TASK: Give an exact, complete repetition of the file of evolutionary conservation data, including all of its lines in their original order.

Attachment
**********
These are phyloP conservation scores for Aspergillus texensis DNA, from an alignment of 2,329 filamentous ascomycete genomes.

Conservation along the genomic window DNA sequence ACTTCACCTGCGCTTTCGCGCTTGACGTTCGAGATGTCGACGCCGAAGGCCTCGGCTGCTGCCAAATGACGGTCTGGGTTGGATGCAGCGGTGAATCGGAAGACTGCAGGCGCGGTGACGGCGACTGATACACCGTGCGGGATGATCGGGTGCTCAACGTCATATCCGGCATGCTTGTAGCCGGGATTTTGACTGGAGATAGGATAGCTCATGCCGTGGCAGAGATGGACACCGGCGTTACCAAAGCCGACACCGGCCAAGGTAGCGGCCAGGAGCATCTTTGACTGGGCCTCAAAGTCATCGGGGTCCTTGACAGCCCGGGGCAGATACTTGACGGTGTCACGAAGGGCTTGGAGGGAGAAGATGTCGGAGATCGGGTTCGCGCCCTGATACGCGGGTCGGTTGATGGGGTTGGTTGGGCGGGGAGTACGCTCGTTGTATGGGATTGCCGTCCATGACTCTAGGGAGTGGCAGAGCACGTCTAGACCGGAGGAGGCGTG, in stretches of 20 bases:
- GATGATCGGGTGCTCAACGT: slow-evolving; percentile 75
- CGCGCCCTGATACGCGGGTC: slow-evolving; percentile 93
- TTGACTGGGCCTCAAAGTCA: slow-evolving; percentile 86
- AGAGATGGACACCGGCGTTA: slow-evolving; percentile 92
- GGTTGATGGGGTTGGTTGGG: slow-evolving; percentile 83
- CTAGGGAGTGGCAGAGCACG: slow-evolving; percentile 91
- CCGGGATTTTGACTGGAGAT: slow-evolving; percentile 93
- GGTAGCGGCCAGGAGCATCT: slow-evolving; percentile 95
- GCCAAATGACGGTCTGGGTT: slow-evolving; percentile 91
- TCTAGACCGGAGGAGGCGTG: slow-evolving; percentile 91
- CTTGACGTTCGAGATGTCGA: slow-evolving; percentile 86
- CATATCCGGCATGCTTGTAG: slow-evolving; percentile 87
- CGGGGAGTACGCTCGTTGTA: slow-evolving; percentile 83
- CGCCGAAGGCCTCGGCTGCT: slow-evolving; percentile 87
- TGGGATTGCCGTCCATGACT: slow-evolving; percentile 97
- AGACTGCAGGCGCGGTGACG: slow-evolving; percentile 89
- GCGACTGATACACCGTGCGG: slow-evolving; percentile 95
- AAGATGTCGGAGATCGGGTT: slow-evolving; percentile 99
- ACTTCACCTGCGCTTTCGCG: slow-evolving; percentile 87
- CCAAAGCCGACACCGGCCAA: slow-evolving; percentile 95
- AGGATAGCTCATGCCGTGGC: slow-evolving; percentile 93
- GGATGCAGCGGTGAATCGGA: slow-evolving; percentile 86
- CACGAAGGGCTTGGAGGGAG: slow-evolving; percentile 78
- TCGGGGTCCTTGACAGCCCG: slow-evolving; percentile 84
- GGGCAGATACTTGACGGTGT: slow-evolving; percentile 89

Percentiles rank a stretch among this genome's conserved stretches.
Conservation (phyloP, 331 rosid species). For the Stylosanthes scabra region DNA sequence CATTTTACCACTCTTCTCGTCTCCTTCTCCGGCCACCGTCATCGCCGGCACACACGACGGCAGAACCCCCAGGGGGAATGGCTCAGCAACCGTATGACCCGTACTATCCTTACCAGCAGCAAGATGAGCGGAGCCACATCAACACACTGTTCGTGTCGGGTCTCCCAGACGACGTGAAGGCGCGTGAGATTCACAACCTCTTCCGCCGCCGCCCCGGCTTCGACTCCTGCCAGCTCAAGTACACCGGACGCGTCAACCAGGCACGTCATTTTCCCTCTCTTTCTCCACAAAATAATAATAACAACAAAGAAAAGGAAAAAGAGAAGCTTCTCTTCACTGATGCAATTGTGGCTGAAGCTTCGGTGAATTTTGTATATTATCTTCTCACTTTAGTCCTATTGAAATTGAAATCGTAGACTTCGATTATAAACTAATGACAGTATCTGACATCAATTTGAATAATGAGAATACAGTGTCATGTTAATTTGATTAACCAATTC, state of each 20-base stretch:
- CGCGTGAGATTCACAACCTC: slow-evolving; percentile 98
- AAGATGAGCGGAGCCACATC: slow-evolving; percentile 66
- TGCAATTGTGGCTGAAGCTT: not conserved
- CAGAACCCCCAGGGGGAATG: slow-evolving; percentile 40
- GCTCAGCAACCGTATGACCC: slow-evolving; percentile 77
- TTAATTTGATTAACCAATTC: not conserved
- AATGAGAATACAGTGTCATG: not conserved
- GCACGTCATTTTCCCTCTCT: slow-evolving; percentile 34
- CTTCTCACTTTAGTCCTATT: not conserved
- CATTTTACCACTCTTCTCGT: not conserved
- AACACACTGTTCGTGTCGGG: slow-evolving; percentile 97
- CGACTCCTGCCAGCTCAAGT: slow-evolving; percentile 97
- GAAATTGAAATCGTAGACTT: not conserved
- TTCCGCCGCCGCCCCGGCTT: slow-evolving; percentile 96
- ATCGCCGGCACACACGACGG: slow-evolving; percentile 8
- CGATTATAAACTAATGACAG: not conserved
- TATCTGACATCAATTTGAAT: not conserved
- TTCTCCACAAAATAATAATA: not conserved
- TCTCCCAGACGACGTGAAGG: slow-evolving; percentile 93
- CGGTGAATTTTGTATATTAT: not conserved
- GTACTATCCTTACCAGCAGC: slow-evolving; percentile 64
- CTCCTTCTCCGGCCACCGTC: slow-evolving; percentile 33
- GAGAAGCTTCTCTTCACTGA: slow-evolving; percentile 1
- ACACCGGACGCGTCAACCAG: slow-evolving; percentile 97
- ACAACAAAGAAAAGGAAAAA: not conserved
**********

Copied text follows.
These are phyloP conservation scores for Aspergillus texensis DNA, from an alignment of 2,329 filamentous ascomycete genomes.

Conservation along the genomic window DNA sequence ACTTCACCTGCGCTTTCGCGCTTGACGTTCGAGATGTCGACGCCGAAGGCCTCGGCTGCTGCCAAATGACGGTCTGGGTTGGATGCAGCGGTGAATCGGAAGACTGCAGGCGCGGTGACGGCGACTGATACACCGTGCGGGATGATCGGGTGCTCAACGTCATATCCGGCATGCTTGTAGCCGGGATTTTGACTGGAGATAGGATAGCTCATGCCGTGGCAGAGATGGACACCGGCGTTACCAAAGCCGACACCGGCCAAGGTAGCGGCCAGGAGCATCTTTGACTGGGCCTCAAAGTCATCGGGGTCCTTGACAGCCCGGGGCAGATACTTGACGGTGTCACGAAGGGCTTGGAGGGAGAAGATGTCGGAGATCGGGTTCGCGCCCTGATACGCGGGTCGGTTGATGGGGTTGGTTGGGCGGGGAGTACGCTCGTTGTATGGGATTGCCGTCCATGACTCTAGGGAGTGGCAGAGCACGTCTAGACCGGAGGAGGCGTG, in stretches of 20 bases:
- GATGATCGGGTGCTCAACGT: slow-evolving; percentile 75
- CGCGCCCTGATACGCGGGTC: slow-evolving; percentile 93
- TTGACTGGGCCTCAAAGTCA: slow-evolving; percentile 86
- AGAGATGGACACCGGCGTTA: slow-evolving; percentile 92
- GGTTGATGGGGTTGGTTGGG: slow-evolving; percentile 83
- CTAGGGAGTGGCAGAGCACG: slow-evolving; percentile 91
- CCGGGATTTTGACTGGAGAT: slow-evolving; percentile 93
- GGTAGCGGCCAGGAGCATCT: slow-evolving; percentile 95
- GCCAAATGACGGTCTGGGTT: slow-evolving; percentile 91
- TCTAGACCGGAGGAGGCGTG: slow-evolving; percentile 91
- CTTGACGTTCGAGATGTCGA: slow-evolving; percentile 86
- CATATCCGGCATGCTTGTAG: slow-evolving; percentile 87
- CGGGGAGTACGCTCGTTGTA: slow-evolving; percentile 83
- CGCCGAAGGCCTCGGCTGCT: slow-evolving; percentile 87
- TGGGATTGCCGTCCATGACT: slow-evolving; percentile 97
- AGACTGCAGGCGCGGTGACG: slow-evolving; percentile 89
- GCGACTGATACACCGTGCGG: slow-evolving; percentile 95
- AAGATGTCGGAGATCGGGTT: slow-evolving; percentile 99
- ACTTCACCTGCGCTTTCGCG: slow-evolving; percentile 87
- CCAAAGCCGACACCGGCCAA: slow-evolving; percentile 95
- AGGATAGCTCATGCCGTGGC: slow-evolving; percentile 93
- GGATGCAGCGGTGAATCGGA: slow-evolving; percentile 86
- CACGAAGGGCTTGGAGGGAG: slow-evolving; percentile 78
- TCGGGGTCCTTGACAGCCCG: slow-evolving; percentile 84
- GGGCAGATACTTGACGGTGT: slow-evolving; percentile 89

Percentiles rank a stretch among this genome's conserved stretches.
Conservation (phyloP, 331 rosid species). For the Stylosanthes scabra region DNA sequence CATTTTACCACTCTTCTCGTCTCCTTCTCCGGCCACCGTCATCGCCGGCACACACGACGGCAGAACCCCCAGGGGGAATGGCTCAGCAACCGTATGACCCGTACTATCCTTACCAGCAGCAAGATGAGCGGAGCCACATCAACACACTGTTCGTGTCGGGTCTCCCAGACGACGTGAAGGCGCGTGAGATTCACAACCTCTTCCGCCGCCGCCCCGGCTTCGACTCCTGCCAGCTCAAGTACACCGGACGCGTCAACCAGGCACGTCATTTTCCCTCTCTTTCTCCACAAAATAATAATAACAACAAAGAAAAGGAAAAAGAGAAGCTTCTCTTCACTGATGCAATTGTGGCTGAAGCTTCGGTGAATTTTGTATATTATCTTCTCACTTTAGTCCTATTGAAATTGAAATCGTAGACTTCGATTATAAACTAATGACAGTATCTGACATCAATTTGAATAATGAGAATACAGTGTCATGTTAATTTGATTAACCAATTC, state of each 20-base stretch:
- CGCGTGAGATTCACAACCTC: slow-evolving; percentile 98
- AAGATGAGCGGAGCCACATC: slow-evolving; percentile 66
- TGCAATTGTGGCTGAAGCTT: not conserved
- CAGAACCCCCAGGGGGAATG: slow-evolving; percentile 40
- GCTCAGCAACCGTATGACCC: slow-evolving; percentile 77
- TTAATTTGATTAACCAATTC: not conserved
- AATGAGAATACAGTGTCATG: not conserved
- GCACGTCATTTTCCCTCTCT: slow-evolving; percentile 34
- CTTCTCACTTTAGTCCTATT: not conserved
- CATTTTACCACTCTTCTCGT: not conserved
- AACACACTGTTCGTGTCGGG: slow-evolving; percentile 97
- CGACTCCTGCCAGCTCAAGT: slow-evolving; percentile 97
- GAAATTGAAATCGTAGACTT: not conserved
- TTCCGCCGCCGCCCCGGCTT: slow-evolving; percentile 96
- ATCGCCGGCACACACGACGG: slow-evolving; percentile 8
- CGATTATAAACTAATGACAG: not conserved
- TATCTGACATCAATTTGAAT: not conserved
- TTCTCCACAAAATAATAATA: not conserved
- TCTCCCAGACGACGTGAAGG: slow-evolving; percentile 93
- CGGTGAATTTTGTATATTAT: not conserved
- GTACTATCCTTACCAGCAGC: slow-evolving; percentile 64
- CTCCTTCTCCGGCCACCGTC: slow-evolving; percentile 33
- GAGAAGCTTCTCTTCACTGA: slow-evolving; percentile 1
- ACACCGGACGCGTCAACCAG: slow-evolving; percentile 97
- ACAACAAAGAAAAGGAAAAA: not conserved